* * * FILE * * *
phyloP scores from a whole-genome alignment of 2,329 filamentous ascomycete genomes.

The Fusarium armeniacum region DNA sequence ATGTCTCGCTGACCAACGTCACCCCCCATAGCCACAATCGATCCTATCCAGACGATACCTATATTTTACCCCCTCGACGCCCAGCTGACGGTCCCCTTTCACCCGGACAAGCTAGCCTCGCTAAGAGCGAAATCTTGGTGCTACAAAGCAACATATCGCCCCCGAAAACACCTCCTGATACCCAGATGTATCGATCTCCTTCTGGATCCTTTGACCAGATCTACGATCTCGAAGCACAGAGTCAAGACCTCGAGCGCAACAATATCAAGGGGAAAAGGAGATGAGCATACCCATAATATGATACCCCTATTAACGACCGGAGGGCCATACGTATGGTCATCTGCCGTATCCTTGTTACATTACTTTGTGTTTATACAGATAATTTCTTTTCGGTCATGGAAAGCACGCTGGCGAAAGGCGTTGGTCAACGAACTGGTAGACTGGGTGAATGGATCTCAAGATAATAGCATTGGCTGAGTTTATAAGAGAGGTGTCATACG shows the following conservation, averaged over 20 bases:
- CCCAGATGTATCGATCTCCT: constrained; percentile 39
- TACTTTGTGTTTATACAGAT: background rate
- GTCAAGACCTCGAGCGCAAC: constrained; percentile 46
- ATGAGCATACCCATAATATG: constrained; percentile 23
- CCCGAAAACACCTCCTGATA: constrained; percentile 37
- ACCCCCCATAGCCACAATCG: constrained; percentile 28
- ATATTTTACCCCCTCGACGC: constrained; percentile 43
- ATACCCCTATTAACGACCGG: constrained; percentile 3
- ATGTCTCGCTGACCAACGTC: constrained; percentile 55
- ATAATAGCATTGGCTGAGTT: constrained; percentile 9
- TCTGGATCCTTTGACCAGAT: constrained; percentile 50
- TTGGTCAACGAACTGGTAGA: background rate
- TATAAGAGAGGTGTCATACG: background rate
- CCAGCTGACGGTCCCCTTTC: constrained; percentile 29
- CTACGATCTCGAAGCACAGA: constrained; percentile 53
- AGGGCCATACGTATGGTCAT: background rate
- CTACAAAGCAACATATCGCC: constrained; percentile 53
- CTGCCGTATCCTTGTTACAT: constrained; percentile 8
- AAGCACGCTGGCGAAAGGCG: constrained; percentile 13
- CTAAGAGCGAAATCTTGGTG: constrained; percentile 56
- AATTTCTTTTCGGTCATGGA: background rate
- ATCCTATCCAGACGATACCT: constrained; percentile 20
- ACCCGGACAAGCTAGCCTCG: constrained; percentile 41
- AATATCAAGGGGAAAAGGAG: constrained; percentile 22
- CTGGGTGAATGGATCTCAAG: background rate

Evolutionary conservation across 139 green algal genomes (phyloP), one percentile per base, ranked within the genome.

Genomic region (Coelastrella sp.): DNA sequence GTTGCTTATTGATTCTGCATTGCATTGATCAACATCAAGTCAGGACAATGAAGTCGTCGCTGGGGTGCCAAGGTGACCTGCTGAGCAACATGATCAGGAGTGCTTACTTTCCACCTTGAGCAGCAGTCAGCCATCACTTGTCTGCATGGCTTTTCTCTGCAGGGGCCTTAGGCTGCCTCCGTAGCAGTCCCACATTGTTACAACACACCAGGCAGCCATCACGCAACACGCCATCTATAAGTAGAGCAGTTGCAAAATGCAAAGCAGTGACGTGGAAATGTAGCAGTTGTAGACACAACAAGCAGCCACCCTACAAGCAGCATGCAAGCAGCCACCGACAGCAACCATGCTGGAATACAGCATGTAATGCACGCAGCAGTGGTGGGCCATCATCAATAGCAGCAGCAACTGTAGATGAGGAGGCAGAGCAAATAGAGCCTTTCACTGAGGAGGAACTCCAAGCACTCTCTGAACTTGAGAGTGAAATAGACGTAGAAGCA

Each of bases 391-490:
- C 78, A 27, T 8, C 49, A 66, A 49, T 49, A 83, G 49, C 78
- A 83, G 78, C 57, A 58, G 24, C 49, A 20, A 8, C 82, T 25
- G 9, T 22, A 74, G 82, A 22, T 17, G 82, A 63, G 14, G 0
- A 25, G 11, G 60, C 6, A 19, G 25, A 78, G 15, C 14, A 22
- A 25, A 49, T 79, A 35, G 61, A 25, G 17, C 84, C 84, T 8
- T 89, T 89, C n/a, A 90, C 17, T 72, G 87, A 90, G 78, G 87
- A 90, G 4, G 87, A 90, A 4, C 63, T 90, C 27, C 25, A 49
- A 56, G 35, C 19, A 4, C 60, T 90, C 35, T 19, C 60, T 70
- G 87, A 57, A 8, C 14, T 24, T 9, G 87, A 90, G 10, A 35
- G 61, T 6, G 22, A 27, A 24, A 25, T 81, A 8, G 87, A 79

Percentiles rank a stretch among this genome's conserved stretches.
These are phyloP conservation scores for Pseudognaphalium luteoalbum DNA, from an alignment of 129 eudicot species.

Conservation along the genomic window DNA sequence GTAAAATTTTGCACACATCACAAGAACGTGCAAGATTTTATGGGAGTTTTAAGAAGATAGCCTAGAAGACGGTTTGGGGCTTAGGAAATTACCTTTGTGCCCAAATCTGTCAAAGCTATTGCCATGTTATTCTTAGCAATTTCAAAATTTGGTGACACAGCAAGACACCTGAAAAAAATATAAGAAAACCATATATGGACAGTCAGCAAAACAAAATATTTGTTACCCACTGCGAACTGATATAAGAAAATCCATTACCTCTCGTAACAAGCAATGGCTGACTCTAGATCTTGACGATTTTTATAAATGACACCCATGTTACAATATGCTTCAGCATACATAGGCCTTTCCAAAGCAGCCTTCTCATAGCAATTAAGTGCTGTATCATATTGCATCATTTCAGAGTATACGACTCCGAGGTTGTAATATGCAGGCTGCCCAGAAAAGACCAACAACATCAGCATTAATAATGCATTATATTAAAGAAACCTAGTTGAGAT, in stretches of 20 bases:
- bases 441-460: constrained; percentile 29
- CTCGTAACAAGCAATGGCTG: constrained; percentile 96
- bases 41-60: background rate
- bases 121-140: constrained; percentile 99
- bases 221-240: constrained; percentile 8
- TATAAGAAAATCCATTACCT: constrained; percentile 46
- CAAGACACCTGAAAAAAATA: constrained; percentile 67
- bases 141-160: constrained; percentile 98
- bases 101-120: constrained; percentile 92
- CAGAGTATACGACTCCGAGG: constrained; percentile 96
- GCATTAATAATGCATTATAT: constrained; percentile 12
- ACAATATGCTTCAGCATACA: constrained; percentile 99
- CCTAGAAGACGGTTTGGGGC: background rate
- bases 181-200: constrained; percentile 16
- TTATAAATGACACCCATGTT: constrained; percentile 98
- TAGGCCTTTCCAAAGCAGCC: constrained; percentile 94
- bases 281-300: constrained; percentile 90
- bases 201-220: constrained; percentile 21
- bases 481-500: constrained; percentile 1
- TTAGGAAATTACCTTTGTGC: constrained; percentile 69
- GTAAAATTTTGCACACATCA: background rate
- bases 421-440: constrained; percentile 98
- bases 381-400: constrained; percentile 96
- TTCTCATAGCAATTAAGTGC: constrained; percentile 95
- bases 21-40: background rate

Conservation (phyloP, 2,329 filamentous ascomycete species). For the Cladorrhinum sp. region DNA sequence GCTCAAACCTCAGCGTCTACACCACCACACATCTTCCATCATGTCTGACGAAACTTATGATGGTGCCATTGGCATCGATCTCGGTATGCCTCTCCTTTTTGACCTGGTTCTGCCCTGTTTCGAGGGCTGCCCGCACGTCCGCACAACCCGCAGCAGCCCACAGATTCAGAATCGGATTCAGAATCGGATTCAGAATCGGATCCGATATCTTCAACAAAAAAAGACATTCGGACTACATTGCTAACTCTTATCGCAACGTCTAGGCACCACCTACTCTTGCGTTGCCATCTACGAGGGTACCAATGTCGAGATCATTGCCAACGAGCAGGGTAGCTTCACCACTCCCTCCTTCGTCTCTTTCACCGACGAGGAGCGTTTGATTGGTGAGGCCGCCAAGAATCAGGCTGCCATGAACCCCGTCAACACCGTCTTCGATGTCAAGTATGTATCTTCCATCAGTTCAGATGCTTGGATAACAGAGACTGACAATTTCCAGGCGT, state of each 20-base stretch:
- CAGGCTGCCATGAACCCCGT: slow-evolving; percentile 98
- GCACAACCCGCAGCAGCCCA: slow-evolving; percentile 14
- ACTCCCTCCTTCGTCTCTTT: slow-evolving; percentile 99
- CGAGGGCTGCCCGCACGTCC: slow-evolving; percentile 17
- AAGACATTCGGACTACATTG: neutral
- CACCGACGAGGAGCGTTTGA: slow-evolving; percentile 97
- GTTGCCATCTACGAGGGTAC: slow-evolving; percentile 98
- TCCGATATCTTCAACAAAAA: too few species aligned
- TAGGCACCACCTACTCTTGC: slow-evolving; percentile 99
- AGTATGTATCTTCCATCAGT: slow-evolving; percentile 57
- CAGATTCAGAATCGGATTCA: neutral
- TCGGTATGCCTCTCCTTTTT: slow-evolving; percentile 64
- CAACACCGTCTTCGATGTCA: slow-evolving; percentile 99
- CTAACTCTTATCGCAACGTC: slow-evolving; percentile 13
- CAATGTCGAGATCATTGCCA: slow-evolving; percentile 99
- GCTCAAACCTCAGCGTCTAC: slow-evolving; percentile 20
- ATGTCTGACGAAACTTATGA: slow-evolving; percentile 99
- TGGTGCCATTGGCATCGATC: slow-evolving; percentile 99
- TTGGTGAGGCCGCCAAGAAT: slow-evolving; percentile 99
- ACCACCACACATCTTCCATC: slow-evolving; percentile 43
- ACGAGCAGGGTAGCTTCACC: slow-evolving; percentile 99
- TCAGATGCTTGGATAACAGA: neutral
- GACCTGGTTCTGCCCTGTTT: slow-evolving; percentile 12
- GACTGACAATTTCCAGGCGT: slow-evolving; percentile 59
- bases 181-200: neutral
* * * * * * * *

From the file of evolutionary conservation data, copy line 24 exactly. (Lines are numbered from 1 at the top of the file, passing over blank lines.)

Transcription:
- ATCCTATCCAGACGATACCT: constrained; percentile 20